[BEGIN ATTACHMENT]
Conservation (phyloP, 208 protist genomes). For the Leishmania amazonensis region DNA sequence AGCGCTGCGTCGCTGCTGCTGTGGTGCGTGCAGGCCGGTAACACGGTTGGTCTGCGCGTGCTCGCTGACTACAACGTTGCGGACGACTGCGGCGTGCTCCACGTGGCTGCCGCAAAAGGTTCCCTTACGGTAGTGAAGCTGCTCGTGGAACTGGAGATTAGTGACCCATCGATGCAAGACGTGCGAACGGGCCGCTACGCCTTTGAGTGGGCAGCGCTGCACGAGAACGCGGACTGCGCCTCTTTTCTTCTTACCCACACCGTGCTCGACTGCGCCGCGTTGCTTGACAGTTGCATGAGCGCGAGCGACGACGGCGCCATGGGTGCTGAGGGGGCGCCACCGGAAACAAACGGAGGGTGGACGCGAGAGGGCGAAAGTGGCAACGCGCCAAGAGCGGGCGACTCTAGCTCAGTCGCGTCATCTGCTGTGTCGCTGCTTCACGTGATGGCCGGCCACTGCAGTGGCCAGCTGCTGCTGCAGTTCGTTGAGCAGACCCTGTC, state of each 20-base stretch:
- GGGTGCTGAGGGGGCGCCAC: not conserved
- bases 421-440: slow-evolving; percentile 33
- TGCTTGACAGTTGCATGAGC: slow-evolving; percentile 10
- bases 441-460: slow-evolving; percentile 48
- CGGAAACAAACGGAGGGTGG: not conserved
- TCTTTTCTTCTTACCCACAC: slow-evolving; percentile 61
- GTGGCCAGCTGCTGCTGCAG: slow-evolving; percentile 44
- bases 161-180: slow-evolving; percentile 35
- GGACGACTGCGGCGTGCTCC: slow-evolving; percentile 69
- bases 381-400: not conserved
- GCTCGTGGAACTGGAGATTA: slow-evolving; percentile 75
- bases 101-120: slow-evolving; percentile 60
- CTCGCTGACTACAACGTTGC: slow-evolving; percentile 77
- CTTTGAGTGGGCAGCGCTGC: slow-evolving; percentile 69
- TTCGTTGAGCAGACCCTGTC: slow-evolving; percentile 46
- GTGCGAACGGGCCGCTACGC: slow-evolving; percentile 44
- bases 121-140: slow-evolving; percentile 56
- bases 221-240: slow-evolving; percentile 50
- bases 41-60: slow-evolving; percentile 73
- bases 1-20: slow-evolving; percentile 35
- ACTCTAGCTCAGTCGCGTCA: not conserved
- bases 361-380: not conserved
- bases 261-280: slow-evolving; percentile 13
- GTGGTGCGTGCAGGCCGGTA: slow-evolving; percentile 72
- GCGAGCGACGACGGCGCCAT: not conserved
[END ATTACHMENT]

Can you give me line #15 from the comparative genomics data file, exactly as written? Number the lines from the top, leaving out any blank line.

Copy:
- CTTTGAGTGGGCAGCGCTGC: slow-evolving; percentile 69